Swan Lake on Ice is a cool treat
PUBLISHED: 15:15 22 April 2011
Lavish costumes, world class skaters and Tchaikovsky’s scrumptious score makes Imperial Ice Stars’ latest production of Swan Lake a treat — and makes the hours of work to freeze over the Theatre Royal stage worthwhile. SIMON PARKIN reports.
The Theatre Royal has been many things to many people over the years. But this week there was something of a chill in the air as the venue is once again transformed into an ice rink to welcome an elaborate production.
The new interpretation of Swan Lake on Ice, complete with fresh choreography full of daring and graceful feats, arrives on Tuesday for a string of shows that conclude on April 30.
But before the host of world class performers had unpacked their tutus, a huge operation swung into action as the venue saw its stage swallowed up by tonnes of ice.
The production features 26 world, European and national championship skaters who between them hold more than 250 medals. They form theatrical skating company The Imperial Ice Stars and have come to the town as part of a two-year, 22 country world tour with the re-imagined version of the classic ballet.
But it is as much a logistical extravaganza as a theatrical one.
Most of the daring moves in the show would be performed in an arena measuring around 60m by 60m, but the stage in the theatre is just 15m by 15m.
Artistic director Tony Mercer said he was often asked whether the rink is real ice. He explains: “There are ap-proximately 14 tonnes of ice on the stage and hidden beneath the surface more than 10 miles of piping and a few buckets of sweat, all at a working temperature of -15C.
“A strict timetable needs to be followed in order for the ice rink to be ready in time for rehearsal skating at 5pm on our Tuesday opening night.
“Work starts every Monday at 7am when our technicians arrive at the venue and start unloading our two 45ft trucks with the help of 18 theatre technicians. The trucks carry not only the ice rink, but also the costumes, set, sound and lighting equipment for the show.
“The work on piecing the rink together starts with the base and sides of the rink, which is made of marine reinforced plywoods and waterproof timber for the edging. We now have what looks like a giant baking tray into which we will lay our pastry, only our pastry is 52ft by 52ft of heavy duty pool liner.
“The most awkward bit begins as the pipes are now laid inside the tray and connected to the header pipes spaced out across the base of the tray. The spacing is incredibly important and must be exact. If not, sections of the rink will not freeze and we could have some very unhappy and angry Russian skaters.”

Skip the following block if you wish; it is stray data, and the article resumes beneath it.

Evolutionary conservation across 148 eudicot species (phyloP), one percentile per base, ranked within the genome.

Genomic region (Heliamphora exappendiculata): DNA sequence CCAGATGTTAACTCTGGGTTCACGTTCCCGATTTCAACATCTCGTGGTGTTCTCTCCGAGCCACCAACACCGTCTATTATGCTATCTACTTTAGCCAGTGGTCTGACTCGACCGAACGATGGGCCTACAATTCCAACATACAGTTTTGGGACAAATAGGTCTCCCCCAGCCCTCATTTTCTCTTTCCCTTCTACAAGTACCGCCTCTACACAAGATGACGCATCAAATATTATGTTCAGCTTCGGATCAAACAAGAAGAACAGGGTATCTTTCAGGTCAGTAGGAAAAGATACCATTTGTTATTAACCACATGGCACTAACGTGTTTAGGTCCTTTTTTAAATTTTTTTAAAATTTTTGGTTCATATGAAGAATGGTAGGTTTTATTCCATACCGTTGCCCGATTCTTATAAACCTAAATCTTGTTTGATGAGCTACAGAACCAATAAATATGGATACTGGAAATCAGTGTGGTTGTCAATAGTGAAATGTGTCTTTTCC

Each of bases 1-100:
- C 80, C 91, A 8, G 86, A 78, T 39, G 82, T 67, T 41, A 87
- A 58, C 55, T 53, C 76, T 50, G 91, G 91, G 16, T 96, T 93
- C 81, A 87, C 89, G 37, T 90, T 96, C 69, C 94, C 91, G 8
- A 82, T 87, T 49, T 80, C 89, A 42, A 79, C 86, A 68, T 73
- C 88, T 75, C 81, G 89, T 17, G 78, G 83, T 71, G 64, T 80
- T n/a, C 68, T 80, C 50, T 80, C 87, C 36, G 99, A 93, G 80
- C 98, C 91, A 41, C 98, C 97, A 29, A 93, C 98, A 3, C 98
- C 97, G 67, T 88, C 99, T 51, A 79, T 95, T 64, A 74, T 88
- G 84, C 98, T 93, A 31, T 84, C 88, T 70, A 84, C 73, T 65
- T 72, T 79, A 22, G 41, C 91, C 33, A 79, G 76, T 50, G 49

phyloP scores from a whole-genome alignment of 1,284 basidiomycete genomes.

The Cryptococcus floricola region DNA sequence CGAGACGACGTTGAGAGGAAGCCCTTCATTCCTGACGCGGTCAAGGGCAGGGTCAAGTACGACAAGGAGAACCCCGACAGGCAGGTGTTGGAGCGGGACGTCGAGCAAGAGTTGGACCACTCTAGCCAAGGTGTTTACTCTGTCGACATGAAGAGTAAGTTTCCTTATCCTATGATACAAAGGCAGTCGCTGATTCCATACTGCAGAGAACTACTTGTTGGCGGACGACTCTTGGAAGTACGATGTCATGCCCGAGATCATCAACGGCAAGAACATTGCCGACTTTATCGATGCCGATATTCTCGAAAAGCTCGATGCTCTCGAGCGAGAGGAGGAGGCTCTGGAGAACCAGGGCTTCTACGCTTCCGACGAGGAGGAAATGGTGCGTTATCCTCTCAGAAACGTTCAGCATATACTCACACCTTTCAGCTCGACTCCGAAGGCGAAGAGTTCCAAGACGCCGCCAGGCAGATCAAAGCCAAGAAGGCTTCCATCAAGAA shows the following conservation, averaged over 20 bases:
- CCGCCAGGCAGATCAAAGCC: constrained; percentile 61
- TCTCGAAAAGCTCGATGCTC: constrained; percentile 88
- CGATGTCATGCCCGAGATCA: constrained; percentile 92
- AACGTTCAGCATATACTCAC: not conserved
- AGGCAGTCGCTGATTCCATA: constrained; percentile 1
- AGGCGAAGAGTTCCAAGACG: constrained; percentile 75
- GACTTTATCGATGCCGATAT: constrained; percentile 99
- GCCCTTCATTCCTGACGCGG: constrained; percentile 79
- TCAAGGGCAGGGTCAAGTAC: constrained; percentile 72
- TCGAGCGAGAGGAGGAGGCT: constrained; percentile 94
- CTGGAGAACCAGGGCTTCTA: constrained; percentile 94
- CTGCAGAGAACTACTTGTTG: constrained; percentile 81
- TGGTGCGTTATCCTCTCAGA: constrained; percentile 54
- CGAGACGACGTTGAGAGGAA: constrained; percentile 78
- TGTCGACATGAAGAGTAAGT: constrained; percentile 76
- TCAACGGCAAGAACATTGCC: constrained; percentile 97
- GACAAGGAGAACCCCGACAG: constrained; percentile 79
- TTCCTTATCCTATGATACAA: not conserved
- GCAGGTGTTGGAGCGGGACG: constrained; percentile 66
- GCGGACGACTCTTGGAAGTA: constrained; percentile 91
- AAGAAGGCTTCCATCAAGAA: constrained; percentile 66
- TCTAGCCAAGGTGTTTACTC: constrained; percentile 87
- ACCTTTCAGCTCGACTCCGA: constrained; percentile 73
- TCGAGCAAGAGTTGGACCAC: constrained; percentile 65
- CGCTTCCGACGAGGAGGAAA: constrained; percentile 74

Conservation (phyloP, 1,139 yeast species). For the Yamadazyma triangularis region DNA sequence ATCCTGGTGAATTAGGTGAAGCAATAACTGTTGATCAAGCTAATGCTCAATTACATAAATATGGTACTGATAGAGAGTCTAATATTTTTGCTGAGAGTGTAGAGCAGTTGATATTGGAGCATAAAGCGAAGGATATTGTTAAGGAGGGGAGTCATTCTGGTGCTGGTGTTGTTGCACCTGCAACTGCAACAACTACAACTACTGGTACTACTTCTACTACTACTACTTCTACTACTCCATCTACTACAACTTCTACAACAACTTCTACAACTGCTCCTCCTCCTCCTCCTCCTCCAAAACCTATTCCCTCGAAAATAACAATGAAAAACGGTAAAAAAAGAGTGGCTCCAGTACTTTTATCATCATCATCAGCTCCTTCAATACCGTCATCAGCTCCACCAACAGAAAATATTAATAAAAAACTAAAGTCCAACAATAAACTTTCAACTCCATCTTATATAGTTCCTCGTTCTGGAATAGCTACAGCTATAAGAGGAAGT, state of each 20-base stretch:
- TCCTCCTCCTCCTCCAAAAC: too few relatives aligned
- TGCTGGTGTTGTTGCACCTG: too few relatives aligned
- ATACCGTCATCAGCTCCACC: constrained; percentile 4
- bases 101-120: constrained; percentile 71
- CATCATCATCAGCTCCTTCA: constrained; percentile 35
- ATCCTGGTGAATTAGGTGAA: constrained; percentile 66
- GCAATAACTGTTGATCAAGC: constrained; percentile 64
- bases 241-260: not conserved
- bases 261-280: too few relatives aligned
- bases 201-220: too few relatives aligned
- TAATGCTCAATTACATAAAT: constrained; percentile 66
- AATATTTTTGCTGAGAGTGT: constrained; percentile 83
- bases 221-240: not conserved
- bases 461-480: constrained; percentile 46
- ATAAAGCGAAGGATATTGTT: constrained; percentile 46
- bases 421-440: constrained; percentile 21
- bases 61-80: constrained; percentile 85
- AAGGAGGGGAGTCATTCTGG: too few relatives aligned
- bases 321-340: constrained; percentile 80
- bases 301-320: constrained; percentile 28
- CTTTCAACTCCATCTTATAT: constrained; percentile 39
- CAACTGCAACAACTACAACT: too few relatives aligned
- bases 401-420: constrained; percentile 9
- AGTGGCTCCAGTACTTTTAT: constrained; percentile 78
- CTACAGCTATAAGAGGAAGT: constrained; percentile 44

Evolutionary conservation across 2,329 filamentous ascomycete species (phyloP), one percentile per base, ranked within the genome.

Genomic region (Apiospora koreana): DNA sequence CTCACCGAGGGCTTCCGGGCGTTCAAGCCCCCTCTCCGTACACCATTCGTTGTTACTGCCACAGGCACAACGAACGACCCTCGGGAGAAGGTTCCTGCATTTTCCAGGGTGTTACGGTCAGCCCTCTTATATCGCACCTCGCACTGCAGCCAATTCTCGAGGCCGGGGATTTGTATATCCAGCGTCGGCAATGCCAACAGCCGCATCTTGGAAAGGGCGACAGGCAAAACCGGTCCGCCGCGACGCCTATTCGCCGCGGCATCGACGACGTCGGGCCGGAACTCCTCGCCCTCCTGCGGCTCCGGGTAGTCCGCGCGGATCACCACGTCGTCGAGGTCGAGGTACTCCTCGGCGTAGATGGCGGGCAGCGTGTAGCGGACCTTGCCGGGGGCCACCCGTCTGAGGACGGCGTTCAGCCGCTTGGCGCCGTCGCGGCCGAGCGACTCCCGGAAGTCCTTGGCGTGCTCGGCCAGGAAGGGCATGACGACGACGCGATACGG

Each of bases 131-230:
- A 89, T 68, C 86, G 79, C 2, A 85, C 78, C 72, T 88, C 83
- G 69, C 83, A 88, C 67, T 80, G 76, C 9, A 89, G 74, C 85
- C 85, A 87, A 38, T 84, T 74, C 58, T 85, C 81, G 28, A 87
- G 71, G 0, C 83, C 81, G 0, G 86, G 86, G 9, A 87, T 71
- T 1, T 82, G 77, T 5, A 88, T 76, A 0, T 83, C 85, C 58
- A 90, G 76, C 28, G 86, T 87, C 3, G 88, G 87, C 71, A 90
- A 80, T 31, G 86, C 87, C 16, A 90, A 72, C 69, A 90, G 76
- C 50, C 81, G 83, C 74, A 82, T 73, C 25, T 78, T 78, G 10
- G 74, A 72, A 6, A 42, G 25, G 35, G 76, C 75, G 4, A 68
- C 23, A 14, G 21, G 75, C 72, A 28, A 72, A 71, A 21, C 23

But while the task of bringing ice to the Theatre Royal stage is a tricky one, Mr Mercer never loses sight of the quality of the show itself.
He adds: “Inspired by my research into Tchaikovsky’s original intentions for the story, I wanted to create a more realistic interpretation and transpose it onto ice, creating a new art form — ice dance in a full theatrical setting. I felt it was a natural fit to have swans gliding on ice.
“I created our original Swan Lake on Ice four years ago in a classical style with elements of contemporary ice dance. I’ve significantly re-worked the choreography and challenged our skaters to reach for new heights again.”
The dazzling costumes, which total some 110, were designed by Albina Gabueva of Moscow’s Stanislavsky Theatre and created by the Bolshoi Ballet’s costume cutters.
Some of the ice dancers have been skating from as young as three.
The skaters rehearsed nine hours a day, six days a week, for seven weeks to pull the show together. They then rehearse for three hours each day before the show.
Mr Mercer added: “After everything is connected on the stage, we then connect the header pipes to our chiller units outside and start to fill the system with a mixture of glycol [antifreeze] and water. Overnight and throughout Tuesday, the rink is sprayed every 15 minutes until it is around three inches thick.
“Once the rink is completed, the surface temperature is constantly monitored. In addition, during the interval and after each performance, the surface is scraped and resurfaced with hot water to keep it as smooth as possible.”
n Swan Lake on Ice is at Norwich Theatre Royal from April 26-30, £29.50-£6.50, 01603 630000, www.theatreroyalnorwich.co.uk
IMPERIAL ICE STARS IN NUMBERS
44 — The number of people on the tour including performers, technicians and a doctor, with a further 17 people required in each venue.
140 — Man-hours are need to build the ice rink, but it takes only 30 man-hours to dismantle.
25 — Pairs of skates and 50 sets of blades are carried with the troupe on tour.
14 — Tonnes of ice are created in the production – the same weight as nearly three elephants.
2,500 — Litres of anti-freeze are used – enough to fill 100 car cooling systems.
110 — Costumes are used in the production.
250 — The number of competition medals the performers have won between them.
6 — The number of working couples on the tour.
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